“In an ideal world, you should have multiple sources to withdraw from,” says Baker. Not only does this help to keep your portfolio more secure—with multiple accounts to draw on, you won’t have all of your eggs in one basket—but also it allows you to take advantage of accounts that are more tax efficient, such as Roth IRAs. These accounts will continue to accrue interest even while you withdraw from other accounts.
“One of the things I suggest no matter what is you’ve got to be careful not to take out too much money up front,” says Baker. A difficult part of retirement planning is that you will not know how long your money needs to last, so it’s important to stick to a budget. Rather than take out a large amount right away and possibly run out of funds later in life, let your money continue to grow by only withdrawing as much as you need when you need it.
Once you start down this path, keep in mind the future toward which you have been working. In order to benefit from your hard work, you’ll want to stick to your withdrawal plan.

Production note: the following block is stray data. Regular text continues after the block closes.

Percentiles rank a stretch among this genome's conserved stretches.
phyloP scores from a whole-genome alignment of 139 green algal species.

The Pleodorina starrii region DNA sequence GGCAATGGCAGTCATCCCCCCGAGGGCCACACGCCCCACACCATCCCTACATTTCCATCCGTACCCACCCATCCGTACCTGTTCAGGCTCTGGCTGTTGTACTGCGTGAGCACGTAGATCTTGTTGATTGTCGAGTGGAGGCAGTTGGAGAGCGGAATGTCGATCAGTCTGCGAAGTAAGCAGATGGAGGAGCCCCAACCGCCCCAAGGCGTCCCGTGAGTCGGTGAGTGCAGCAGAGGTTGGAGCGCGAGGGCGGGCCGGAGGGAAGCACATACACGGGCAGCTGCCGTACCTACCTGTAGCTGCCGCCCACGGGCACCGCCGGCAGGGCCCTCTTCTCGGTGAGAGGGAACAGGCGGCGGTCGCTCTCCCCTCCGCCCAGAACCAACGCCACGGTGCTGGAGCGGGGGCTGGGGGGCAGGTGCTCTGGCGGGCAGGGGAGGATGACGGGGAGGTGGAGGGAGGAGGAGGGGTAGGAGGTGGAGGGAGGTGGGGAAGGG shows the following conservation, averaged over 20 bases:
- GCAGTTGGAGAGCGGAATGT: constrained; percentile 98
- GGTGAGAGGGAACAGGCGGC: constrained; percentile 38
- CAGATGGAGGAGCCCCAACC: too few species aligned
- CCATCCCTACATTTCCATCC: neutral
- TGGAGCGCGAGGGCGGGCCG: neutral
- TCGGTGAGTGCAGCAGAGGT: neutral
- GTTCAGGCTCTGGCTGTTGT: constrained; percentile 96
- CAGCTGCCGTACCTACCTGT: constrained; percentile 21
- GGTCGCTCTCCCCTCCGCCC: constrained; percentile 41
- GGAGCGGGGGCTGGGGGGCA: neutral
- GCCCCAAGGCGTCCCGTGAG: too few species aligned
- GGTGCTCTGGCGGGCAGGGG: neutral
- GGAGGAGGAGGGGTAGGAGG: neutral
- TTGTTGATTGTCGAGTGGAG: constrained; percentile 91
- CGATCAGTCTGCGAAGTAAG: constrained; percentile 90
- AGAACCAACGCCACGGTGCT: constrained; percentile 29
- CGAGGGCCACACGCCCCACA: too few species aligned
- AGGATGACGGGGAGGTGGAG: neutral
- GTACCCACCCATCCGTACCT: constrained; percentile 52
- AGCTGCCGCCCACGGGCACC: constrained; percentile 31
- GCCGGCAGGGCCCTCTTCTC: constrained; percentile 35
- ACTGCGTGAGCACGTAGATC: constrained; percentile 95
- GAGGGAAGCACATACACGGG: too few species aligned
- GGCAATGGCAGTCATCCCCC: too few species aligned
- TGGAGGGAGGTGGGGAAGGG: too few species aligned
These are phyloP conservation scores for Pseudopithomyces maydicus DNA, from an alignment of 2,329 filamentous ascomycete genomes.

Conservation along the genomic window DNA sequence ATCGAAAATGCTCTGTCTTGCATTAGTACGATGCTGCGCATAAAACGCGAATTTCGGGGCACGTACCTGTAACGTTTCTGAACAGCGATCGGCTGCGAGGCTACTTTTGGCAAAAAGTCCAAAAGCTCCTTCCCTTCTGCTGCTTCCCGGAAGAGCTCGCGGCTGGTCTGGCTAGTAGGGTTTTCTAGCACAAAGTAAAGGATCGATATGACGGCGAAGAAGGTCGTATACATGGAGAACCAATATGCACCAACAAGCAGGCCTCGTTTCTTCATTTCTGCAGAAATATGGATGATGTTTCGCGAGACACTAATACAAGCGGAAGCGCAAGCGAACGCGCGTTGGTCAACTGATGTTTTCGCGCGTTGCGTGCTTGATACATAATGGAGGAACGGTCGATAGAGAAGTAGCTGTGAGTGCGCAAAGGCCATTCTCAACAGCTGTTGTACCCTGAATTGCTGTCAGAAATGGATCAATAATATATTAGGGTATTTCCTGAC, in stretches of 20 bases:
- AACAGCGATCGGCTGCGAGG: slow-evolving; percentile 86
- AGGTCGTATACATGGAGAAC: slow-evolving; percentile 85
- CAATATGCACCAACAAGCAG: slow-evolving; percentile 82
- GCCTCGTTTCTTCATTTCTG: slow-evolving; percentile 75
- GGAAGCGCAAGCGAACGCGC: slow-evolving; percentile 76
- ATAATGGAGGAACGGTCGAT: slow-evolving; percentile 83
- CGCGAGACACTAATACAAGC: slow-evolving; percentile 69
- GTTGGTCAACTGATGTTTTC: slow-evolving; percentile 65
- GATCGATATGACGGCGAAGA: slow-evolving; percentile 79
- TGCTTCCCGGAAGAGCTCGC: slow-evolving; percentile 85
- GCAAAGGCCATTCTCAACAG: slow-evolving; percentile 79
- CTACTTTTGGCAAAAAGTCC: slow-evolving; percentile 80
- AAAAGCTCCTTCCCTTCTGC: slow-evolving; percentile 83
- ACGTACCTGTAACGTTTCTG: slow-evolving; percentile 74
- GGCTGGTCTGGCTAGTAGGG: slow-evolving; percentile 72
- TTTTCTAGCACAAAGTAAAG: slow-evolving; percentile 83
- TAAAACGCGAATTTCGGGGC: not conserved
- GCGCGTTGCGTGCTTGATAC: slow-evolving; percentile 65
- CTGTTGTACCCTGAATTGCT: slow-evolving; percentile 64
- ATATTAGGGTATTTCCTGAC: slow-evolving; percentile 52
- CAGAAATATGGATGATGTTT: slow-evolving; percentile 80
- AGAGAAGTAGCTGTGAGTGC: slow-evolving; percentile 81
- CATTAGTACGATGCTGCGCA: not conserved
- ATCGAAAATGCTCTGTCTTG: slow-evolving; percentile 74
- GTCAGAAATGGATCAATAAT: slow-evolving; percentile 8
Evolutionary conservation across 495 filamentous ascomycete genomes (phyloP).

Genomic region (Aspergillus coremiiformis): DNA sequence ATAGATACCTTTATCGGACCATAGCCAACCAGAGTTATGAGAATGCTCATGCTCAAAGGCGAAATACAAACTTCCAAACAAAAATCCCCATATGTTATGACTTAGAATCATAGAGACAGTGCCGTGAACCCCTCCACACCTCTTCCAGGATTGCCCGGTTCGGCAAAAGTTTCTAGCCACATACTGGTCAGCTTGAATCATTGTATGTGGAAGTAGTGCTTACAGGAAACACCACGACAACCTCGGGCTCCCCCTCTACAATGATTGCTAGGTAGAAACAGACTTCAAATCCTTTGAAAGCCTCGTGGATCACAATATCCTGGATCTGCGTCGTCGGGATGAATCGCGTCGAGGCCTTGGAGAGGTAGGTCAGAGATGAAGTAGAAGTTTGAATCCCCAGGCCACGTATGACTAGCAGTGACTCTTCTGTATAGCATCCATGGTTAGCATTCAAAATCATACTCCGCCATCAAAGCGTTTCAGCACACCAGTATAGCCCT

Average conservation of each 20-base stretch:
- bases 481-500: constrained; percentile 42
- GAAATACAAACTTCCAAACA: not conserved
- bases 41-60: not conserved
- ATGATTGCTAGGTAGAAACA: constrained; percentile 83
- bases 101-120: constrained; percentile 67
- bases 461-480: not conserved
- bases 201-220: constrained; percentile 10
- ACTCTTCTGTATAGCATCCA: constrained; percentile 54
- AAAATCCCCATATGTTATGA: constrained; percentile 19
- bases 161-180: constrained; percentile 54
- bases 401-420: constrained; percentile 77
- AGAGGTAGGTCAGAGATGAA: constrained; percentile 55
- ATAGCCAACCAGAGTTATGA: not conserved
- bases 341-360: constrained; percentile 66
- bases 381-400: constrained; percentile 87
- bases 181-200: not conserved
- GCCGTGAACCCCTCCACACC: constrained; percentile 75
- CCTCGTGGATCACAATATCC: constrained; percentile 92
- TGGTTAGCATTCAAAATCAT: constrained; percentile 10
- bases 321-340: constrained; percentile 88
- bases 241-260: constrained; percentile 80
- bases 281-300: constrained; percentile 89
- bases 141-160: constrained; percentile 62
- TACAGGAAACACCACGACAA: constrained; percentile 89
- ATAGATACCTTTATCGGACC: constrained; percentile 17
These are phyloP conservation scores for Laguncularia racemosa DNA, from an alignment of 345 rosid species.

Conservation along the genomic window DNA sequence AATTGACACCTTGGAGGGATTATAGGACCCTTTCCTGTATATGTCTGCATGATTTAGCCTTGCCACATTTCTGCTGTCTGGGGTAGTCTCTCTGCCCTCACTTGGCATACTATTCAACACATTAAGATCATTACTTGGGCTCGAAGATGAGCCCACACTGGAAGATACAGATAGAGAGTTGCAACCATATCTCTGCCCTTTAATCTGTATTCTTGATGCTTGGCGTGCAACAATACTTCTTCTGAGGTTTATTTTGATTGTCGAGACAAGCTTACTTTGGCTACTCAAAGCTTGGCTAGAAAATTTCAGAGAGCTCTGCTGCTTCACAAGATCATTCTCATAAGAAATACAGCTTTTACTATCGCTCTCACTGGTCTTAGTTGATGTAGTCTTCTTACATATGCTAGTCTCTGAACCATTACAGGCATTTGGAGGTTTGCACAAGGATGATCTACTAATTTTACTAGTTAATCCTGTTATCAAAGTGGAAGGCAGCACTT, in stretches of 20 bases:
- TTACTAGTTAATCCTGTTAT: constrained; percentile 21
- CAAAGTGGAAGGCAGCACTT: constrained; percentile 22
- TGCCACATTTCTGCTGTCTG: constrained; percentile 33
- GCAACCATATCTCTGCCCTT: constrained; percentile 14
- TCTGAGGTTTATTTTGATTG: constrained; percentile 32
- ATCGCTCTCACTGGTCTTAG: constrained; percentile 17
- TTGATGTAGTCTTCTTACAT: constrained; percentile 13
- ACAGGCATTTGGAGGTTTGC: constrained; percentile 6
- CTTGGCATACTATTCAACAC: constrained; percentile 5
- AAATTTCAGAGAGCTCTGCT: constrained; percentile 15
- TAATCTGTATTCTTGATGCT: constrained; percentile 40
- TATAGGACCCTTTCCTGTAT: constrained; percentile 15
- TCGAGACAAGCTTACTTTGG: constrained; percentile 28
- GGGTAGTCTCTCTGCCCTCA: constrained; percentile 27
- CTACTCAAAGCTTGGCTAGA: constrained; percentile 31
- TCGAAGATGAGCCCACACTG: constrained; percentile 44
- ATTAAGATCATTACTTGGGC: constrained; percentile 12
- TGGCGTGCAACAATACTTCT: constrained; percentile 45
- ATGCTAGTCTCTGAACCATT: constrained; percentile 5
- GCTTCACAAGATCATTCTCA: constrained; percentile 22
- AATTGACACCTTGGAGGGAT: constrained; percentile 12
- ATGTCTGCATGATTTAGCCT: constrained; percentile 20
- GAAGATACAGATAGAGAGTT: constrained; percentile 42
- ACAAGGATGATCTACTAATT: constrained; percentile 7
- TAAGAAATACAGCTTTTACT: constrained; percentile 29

Taking Social Security benefits with a spouse
“Saving for retirement with a spouse can be huge,” says Baker. If one spouse takes a spousal benefit, where a husband or wife can receive funds equal to 50 percent of the already retired spouse’s benefits, that spouse can delay taking his or her own Social Security payments for a few years. “For each year you delay [Social Security benefits],” says Baker, “you pick up about 8 percent in interest.”
Same-sex couples, both married and in non-marital relationships, are encouraged to apply for Social Security spousal benefits, though their eligibility depends on the state in which they live.
If you or your spouse has already retired and you can both live comfortably for a few years without the other’s full benefits, then this is a great way to make sure that you get the maximum worth out of your retirement funds and that you don’t run out of savings too soon.